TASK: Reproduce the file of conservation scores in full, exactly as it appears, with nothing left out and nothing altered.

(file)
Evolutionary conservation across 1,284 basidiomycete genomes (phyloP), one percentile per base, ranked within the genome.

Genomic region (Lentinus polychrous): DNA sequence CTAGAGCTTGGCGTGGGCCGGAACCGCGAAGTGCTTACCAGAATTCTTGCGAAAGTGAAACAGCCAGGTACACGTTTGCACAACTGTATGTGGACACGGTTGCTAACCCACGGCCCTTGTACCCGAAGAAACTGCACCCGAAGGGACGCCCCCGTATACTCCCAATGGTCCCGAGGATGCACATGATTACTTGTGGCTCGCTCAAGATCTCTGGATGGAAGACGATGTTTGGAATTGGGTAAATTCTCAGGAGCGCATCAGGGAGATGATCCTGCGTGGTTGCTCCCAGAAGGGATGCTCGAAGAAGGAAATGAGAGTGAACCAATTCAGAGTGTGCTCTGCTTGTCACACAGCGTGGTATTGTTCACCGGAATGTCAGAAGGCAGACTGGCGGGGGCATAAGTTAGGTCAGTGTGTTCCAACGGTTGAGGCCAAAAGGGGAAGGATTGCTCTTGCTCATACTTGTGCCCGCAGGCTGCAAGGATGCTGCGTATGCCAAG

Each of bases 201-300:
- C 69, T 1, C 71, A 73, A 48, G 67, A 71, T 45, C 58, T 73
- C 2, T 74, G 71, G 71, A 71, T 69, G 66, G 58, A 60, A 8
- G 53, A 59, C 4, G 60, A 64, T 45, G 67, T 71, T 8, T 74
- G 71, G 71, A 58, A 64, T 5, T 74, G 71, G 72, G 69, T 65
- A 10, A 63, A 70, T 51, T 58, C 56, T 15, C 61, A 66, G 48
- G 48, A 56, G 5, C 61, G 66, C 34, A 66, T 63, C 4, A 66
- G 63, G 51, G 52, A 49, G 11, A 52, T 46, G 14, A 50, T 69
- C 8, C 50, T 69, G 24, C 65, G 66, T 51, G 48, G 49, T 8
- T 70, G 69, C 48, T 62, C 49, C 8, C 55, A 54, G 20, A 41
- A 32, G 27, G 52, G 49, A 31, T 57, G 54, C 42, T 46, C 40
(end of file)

Evolutionary conservation across 1,284 basidiomycete genomes (phyloP), one percentile per base, ranked within the genome.

Genomic region (Lentinus polychrous): DNA sequence CTAGAGCTTGGCGTGGGCCGGAACCGCGAAGTGCTTACCAGAATTCTTGCGAAAGTGAAACAGCCAGGTACACGTTTGCACAACTGTATGTGGACACGGTTGCTAACCCACGGCCCTTGTACCCGAAGAAACTGCACCCGAAGGGACGCCCCCGTATACTCCCAATGGTCCCGAGGATGCACATGATTACTTGTGGCTCGCTCAAGATCTCTGGATGGAAGACGATGTTTGGAATTGGGTAAATTCTCAGGAGCGCATCAGGGAGATGATCCTGCGTGGTTGCTCCCAGAAGGGATGCTCGAAGAAGGAAATGAGAGTGAACCAATTCAGAGTGTGCTCTGCTTGTCACACAGCGTGGTATTGTTCACCGGAATGTCAGAAGGCAGACTGGCGGGGGCATAAGTTAGGTCAGTGTGTTCCAACGGTTGAGGCCAAAAGGGGAAGGATTGCTCTTGCTCATACTTGTGCCCGCAGGCTGCAAGGATGCTGCGTATGCCAAG

Each of bases 201-300:
- C 69, T 1, C 71, A 73, A 48, G 67, A 71, T 45, C 58, T 73
- C 2, T 74, G 71, G 71, A 71, T 69, G 66, G 58, A 60, A 8
- G 53, A 59, C 4, G 60, A 64, T 45, G 67, T 71, T 8, T 74
- G 71, G 71, A 58, A 64, T 5, T 74, G 71, G 72, G 69, T 65
- A 10, A 63, A 70, T 51, T 58, C 56, T 15, C 61, A 66, G 48
- G 48, A 56, G 5, C 61, G 66, C 34, A 66, T 63, C 4, A 66
- G 63, G 51, G 52, A 49, G 11, A 52, T 46, G 14, A 50, T 69
- C 8, C 50, T 69, G 24, C 65, G 66, T 51, G 48, G 49, T 8
- T 70, G 69, C 48, T 62, C 49, C 8, C 55, A 54, G 20, A 41
- A 32, G 27, G 52, G 49, A 31, T 57, G 54, C 42, T 46, C 40